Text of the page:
Recently, I read a compelling article in the past issue of Coast Magazine. The article, which was written by Sarah Mosqueda, described Balboa ferry captain Ray DeCeco’s typical workday. If you missed it, I have it below in it’s entirety.
Driving the same stretch of water nearly 100 times a day might seem tedious, but Balboa Ferry Captain Ray DeCeco is more than just a boat captain. He’s a tour guide, food critic and information desk. “This is the kind of job where you get to wear a lot of different hats,” he says. Eight years ago, DeCeco left the corporate world and put his captain’s license to use. He’s been driving the Balboa Ferry ever since.
Coast found out what a typical day at sea is like.
During the summer season, the ferry runs from 6:30 a.m. to 2 a.m., seven days a week. You can find DeCeco on the opening shift Monday through Friday. “My shift starts six o’clock in the morning and the first half hour is taken up with getting the first ferry running,” he says. All the mechanics of the boat are inspected to make sure everything is in proper working order. The ferry runs three boats during the summer season named Admiral, Captain and Commodore.
After the boat is all checked out, they’re open for business. “I have a lot of regulars,” he says. Usually it’s locals waiting to be picked up for work. There is also the occasional car waiting to make a 6 a.m. fishing trip, often a little confused as to how their GPS expects them to make it across the water. “It’s kind of funny, most people have GPS in their cars and they’ll program in the address over here for the sport fishing. And of course the GPS is going to make it the shortest distance,” DeCeco explains. “The shortest distance is to come to the ferry,” he says.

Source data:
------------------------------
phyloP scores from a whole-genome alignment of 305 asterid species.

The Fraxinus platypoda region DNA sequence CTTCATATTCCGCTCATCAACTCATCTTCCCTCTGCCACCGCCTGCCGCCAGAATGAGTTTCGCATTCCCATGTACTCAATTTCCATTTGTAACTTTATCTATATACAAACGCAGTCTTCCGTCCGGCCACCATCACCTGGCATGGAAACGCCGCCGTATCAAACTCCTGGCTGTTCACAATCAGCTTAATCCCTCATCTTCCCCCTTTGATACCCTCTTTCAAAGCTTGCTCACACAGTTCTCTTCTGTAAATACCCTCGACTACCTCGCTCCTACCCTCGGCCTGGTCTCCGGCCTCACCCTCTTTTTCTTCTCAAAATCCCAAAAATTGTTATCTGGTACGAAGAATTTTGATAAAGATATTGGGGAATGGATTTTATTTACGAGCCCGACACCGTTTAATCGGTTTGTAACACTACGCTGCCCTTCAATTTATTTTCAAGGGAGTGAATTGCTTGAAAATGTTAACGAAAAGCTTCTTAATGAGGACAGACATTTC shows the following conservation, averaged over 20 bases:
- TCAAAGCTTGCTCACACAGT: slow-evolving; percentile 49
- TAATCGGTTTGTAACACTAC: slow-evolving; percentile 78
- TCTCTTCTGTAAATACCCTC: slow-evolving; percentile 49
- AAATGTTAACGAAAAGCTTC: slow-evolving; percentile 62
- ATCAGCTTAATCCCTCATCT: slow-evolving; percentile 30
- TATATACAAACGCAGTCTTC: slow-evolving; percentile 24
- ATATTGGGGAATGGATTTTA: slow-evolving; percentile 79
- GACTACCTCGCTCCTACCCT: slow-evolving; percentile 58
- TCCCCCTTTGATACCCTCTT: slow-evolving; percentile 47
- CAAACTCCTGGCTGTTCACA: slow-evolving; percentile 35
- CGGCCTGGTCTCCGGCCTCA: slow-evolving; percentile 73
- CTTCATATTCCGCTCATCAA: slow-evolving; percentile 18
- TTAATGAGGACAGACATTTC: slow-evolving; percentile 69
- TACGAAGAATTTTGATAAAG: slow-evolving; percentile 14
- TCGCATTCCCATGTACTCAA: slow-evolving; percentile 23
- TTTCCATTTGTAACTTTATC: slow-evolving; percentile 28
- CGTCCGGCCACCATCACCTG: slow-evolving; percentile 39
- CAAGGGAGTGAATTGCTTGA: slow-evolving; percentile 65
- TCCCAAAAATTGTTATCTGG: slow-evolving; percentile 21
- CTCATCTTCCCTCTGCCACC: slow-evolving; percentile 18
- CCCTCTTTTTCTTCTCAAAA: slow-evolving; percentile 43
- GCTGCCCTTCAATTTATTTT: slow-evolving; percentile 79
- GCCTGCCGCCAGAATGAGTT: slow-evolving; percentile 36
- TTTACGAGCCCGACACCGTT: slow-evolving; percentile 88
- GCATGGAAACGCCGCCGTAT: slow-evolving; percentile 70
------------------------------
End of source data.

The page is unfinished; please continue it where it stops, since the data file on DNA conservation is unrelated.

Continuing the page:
The deckhand arrives. “Until 10, I run the boat alone. I’m responsible for driving it, I’m responsible for landing it, I’m responsible for collecting and loading and unloading the cars.”
The lunch crowd starts. The ferry’s traffic peaks around this time. “I meet a lot of really interesting people,” says DeCeco. He particularly enjoys picking up tourists. “That’s when the fun really starts. It’s like you stop being a ferry driver and now you’re going to be a tour guide.” He points out the former site of John Wayne’s place, Nicolas Cage’s house, dolphins, and sea lions. He also gets asked about good places for seafood, things to do on the island and a favorite: “‘Where’s the wedge?’ I get that one a lot.”
After lunch, DeCeco returns to shuttling people back and forth. “Every now and then we get a celebrity on the boat,” he says. “Gary Busey, Leonard Nimoy…Ellen DeGeneres shot a commercial on the boat. I tell you, we had a blast. She was hilarious!” Huell Howser also shot on the ferry, “Oh my gosh!” DeCeco says, doing his best impression of the enthusiastic Howser. “You know how he gets,” he says. “It was fun having him on board.”
DeCeco’s shift is almost over and as an opener he doesn’t have much to break down or clean up. The boats continue to run until 2 a.m., when they’re shut down. The boats have diesel engines and only need gas twice a week.
DeCeco is done for the day. “People say to me, ‘Gosh, you’ve got the best job in the world,’ and coming from the corporate world, I probably do,” he says. “I’m outside all day and it’s a lot of fun.”
Take a ride: Experience the Balboa Island Ferry for yourself this summer. Adult fare: $1; children: 50 cents; car and driver: $2; motorcycles: $1.50; bikes: $1.25; and children’s bikes: 75 cents. (949) 673-1070 | BalboaIslandFerry.com
This entire article is by Sarah Mosqueda, from Coast Magazine. August 2011 issue.
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